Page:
When we started helping school districts use data to determine whether programs or resources were effective, people sometimes told us that they could not stop using a program because someone very important in the district chose it and they had to keep it. A high muckety-muck in the district had an expert opinion that the program was good, and their expert opinion had to be respected over what the data or research showed. One assistant superintendent told us some programs are “sacred cows” and they can’t quit using them because of who selected them; effectiveness does not matter If they were required to have a report on the effectiveness of a program now, many saw that as just something to check off the list. But the results had no impact on whether they continued to use the program or resources.
Started Edstar Analytics, Inc.
Our business was evaluating programs, but we started a second company to teach educators how to work within this new paradigm—where the students enrolled in a program needed to meet certain data criteria, the services need to be aligned by research as leading to the intended outcome, and the evaluation will compare pre- and post-outcome data. And records would be kept so that these things could be known. Rather than simply keeping enrollment records on paper, we needed electronic attendance records, and we needed academic or behavior data.
There were many initiatives to get educators to use this new data-driven paradigm. School Improvement Plans were supposed to be data-driven. One large school district called us in to work with School Improvement Teams to help them finish School Improvement Plans they had already started. They had all had Poverty Training to learn how to empathize with poor kids, and some training about how boys are not cut out for school. They had written their plans with no data and didn’t know where to go from there, and we were hired.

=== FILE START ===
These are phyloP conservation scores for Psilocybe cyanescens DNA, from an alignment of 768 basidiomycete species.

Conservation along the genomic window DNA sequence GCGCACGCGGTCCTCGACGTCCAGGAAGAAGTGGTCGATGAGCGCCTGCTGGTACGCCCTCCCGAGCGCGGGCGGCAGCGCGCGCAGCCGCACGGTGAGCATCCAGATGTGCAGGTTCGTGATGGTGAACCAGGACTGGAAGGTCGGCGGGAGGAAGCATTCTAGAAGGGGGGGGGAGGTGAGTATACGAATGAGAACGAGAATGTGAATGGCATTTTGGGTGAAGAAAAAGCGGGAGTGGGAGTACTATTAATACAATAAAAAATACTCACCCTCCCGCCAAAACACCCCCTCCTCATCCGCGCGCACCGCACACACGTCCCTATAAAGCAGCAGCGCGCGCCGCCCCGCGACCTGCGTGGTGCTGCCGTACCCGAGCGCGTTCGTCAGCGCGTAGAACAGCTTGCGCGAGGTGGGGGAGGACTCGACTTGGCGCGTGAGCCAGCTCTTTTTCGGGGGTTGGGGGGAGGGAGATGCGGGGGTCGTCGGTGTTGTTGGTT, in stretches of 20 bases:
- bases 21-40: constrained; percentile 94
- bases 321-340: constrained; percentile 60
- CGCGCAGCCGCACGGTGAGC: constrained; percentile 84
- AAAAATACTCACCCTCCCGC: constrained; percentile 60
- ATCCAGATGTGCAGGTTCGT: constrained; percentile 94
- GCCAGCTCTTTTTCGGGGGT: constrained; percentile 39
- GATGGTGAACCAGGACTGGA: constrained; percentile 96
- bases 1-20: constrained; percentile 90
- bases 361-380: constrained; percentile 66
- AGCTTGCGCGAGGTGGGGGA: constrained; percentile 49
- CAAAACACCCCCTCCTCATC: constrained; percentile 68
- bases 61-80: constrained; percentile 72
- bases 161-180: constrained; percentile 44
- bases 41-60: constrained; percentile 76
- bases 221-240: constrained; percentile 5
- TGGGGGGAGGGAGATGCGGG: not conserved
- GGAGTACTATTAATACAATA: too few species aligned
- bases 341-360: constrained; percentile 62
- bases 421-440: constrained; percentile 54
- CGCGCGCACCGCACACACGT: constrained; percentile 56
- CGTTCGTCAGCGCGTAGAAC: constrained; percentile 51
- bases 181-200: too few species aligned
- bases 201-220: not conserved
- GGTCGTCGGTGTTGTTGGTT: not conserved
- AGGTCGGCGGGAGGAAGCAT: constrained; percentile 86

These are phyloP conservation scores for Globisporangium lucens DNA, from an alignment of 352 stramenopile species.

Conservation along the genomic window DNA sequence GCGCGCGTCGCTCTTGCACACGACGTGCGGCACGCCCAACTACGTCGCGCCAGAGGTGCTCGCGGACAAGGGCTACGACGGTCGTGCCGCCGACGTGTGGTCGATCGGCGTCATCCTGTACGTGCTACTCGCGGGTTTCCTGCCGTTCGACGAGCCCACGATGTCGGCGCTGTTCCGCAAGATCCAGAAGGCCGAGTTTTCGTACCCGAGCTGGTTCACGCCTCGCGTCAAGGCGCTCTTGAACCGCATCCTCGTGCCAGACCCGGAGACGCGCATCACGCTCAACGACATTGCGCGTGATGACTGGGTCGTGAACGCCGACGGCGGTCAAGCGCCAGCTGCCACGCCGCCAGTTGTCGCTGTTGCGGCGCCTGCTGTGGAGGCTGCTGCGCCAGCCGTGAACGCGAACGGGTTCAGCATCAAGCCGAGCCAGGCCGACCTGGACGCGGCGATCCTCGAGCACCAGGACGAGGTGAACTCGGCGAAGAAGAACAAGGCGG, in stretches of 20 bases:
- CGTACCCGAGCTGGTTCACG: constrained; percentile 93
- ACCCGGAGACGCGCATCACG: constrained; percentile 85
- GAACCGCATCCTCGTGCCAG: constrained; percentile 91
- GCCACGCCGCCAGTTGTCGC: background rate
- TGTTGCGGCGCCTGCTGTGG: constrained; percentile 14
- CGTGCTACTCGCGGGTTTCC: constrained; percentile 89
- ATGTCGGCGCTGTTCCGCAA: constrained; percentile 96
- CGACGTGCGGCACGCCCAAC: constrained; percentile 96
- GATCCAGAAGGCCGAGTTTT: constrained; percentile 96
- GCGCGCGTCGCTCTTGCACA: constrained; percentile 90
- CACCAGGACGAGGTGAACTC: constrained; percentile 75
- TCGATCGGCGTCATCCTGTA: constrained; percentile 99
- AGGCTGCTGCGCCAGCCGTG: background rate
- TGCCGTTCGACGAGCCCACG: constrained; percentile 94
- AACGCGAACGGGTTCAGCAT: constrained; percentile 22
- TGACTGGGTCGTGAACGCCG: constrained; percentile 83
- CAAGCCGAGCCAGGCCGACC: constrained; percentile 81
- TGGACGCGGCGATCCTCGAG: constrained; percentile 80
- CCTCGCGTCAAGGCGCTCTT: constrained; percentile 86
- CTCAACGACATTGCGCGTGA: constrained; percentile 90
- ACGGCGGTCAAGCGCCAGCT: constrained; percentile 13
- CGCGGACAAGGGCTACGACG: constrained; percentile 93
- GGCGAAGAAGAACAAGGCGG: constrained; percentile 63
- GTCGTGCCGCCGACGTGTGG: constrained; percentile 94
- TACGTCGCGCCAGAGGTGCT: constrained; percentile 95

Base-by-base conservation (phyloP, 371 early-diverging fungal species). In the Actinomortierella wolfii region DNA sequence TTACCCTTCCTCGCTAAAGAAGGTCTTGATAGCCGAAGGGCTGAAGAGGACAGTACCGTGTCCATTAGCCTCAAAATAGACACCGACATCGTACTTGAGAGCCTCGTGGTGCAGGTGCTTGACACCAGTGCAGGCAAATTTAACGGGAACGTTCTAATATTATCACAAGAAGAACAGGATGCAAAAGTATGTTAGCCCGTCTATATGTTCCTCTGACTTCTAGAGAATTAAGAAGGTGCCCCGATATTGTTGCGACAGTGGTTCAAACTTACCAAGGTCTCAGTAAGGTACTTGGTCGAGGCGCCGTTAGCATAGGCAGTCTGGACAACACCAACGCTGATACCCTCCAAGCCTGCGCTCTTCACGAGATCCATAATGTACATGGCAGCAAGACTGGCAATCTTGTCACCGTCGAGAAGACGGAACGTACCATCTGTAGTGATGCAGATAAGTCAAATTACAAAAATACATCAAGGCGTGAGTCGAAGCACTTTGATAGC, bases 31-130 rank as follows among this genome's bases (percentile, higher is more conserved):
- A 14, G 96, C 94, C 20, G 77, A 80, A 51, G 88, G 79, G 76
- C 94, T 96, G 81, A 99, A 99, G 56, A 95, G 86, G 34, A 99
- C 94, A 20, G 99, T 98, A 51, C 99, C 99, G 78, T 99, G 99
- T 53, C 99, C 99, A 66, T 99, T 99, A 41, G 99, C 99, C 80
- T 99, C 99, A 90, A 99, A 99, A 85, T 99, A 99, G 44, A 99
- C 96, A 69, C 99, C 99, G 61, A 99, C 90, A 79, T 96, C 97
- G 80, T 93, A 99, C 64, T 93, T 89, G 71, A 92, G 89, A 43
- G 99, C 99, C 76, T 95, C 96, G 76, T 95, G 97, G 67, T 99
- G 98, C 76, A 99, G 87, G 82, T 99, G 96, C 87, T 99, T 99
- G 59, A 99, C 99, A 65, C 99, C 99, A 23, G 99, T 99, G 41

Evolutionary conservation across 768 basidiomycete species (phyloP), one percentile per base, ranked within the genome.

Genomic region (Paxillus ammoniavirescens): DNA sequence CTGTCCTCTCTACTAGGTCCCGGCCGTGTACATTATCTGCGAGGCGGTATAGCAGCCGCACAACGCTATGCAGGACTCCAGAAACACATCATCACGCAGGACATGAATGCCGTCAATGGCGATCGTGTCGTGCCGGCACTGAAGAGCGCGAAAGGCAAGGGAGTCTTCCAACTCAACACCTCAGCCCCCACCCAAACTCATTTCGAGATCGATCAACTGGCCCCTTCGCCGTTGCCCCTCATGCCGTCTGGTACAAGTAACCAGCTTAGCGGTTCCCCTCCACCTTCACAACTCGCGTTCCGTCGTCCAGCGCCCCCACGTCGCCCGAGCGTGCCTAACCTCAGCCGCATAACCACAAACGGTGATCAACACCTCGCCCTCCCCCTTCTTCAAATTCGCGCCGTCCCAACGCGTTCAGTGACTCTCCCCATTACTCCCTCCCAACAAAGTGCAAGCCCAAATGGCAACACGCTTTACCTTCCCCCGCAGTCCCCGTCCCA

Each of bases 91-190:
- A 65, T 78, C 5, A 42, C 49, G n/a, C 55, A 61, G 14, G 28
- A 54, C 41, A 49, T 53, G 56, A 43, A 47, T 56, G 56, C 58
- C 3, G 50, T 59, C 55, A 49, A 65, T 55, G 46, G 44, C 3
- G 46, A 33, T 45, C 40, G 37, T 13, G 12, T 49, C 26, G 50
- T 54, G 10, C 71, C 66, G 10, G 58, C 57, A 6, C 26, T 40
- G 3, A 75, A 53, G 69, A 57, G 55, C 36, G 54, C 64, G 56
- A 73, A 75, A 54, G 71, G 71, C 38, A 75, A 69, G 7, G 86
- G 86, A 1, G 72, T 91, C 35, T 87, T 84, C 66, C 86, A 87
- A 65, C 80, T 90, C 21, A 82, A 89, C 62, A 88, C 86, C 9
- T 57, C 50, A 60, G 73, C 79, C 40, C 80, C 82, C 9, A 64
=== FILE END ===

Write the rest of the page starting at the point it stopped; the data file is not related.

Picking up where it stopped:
Examples of Worlds Colliding
One school had written a plan to get mentors for Black males so they would raise the percent of students who were proficient in math. When we got their data, it showed that most students who were not proficient in math were white. The school had few Black males and nearly all were proficient in math. Another school thought from their Poverty Training that poor kids are not successful in school because of their speech register, their spiritual lives, and because of things like having no light at home for doing homework. They wrote a plan for every staff member to secretly select a poor (or thought-to-be-poor) kid and try to change them to be more like a non-poor kid. And, they were going to not give the poor kids homework because they don’t have lightbulbs and when at the laundromat, they have to watch their clothes or they’ll be stolen so they can’t do homework. When we pulled the data on who they were serving, most of the kids were not poor. And they were already successful at school.